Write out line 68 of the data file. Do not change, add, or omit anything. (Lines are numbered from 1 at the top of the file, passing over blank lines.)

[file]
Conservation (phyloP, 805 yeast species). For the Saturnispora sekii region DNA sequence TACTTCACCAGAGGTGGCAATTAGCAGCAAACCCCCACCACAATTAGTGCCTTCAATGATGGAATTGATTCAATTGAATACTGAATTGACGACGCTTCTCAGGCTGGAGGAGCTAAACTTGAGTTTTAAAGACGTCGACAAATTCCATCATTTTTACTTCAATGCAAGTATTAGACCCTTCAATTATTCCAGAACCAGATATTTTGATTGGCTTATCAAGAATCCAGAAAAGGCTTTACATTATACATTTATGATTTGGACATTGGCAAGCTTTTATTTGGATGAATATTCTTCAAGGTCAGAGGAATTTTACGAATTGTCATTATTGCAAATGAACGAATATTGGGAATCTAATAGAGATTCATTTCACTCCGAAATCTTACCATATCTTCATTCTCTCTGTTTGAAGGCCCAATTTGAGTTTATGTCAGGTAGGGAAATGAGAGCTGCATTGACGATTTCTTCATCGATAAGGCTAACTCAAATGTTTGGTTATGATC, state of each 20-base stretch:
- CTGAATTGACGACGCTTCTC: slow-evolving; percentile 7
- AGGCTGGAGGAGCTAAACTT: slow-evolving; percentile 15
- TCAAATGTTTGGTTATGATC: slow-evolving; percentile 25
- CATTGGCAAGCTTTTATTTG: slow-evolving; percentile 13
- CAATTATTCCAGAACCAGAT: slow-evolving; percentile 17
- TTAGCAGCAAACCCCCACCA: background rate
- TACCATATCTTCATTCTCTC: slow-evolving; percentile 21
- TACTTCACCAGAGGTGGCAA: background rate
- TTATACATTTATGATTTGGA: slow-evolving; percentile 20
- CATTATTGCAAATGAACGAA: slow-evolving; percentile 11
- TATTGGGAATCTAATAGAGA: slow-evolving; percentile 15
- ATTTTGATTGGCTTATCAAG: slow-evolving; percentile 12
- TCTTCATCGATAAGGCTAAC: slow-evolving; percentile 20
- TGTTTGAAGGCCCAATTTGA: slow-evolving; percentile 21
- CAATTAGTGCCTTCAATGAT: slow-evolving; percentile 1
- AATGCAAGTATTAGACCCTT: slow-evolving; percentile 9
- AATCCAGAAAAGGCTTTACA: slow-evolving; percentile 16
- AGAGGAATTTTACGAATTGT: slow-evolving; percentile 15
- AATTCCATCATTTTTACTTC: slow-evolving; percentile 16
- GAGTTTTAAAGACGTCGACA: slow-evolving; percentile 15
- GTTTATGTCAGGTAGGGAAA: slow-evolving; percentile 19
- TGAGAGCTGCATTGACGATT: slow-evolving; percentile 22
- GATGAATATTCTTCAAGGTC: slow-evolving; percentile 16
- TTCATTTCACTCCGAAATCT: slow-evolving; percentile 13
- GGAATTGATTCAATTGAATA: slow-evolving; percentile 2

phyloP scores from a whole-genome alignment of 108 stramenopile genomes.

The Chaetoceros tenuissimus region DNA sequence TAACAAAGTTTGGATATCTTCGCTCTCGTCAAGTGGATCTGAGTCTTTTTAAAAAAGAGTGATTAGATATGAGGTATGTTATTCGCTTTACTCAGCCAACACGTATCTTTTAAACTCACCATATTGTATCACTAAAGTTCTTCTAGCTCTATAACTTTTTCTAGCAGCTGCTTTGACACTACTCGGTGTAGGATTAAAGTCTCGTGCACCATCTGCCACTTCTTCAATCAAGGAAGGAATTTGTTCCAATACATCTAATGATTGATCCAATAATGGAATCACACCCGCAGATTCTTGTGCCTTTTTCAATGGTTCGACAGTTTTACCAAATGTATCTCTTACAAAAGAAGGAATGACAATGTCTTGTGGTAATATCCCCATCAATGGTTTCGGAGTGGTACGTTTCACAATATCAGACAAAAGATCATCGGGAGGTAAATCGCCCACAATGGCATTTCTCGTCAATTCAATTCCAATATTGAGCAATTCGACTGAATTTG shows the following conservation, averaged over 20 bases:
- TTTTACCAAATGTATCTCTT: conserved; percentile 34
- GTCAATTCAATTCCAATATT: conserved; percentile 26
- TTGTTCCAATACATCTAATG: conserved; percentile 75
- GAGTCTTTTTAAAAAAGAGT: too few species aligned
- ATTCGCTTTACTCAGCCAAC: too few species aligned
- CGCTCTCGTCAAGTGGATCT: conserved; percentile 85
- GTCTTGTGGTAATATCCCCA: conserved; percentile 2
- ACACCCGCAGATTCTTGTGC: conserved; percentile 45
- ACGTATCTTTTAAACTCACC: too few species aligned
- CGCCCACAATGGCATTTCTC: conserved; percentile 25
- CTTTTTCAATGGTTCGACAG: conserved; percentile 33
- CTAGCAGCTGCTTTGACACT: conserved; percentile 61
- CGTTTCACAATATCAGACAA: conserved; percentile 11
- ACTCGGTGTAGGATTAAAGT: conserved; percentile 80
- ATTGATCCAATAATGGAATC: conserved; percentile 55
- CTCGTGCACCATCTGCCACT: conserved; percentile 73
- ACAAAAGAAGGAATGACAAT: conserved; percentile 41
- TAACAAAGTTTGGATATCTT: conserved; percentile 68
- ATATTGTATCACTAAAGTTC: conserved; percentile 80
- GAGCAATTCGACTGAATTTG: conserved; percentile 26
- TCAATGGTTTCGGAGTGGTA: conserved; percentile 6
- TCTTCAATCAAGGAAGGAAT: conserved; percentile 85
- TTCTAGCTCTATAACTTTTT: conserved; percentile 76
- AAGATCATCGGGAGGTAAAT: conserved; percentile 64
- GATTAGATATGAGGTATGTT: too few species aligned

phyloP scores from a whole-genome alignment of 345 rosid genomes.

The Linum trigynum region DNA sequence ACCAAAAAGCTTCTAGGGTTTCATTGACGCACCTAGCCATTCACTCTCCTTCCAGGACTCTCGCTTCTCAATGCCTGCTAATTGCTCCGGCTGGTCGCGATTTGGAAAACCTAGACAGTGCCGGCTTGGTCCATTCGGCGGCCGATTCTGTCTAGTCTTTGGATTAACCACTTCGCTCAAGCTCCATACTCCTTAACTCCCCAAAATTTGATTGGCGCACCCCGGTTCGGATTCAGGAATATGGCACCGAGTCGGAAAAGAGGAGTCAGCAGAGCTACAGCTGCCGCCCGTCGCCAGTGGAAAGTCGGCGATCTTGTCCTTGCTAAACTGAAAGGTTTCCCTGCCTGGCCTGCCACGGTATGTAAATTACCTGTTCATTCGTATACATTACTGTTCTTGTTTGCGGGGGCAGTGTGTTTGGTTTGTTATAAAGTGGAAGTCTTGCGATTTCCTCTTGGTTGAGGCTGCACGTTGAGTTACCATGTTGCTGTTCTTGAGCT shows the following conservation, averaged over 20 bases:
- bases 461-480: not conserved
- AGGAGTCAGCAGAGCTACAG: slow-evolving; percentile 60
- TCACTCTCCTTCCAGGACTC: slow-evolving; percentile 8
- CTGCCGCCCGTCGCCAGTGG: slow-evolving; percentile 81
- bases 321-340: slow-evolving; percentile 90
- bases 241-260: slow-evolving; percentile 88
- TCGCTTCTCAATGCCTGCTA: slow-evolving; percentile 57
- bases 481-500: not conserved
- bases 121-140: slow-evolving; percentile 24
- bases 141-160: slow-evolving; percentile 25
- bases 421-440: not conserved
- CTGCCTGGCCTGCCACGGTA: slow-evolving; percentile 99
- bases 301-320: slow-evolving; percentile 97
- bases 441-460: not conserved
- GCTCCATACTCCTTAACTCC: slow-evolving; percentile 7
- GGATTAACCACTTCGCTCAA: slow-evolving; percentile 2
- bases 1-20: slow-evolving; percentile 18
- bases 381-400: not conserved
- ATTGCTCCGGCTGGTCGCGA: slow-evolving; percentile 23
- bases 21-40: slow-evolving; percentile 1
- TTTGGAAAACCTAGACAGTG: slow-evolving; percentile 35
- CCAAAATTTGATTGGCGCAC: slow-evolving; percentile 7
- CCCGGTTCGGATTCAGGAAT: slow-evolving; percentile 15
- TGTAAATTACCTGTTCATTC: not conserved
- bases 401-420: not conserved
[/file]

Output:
- bases 301-320: slow-evolving; percentile 97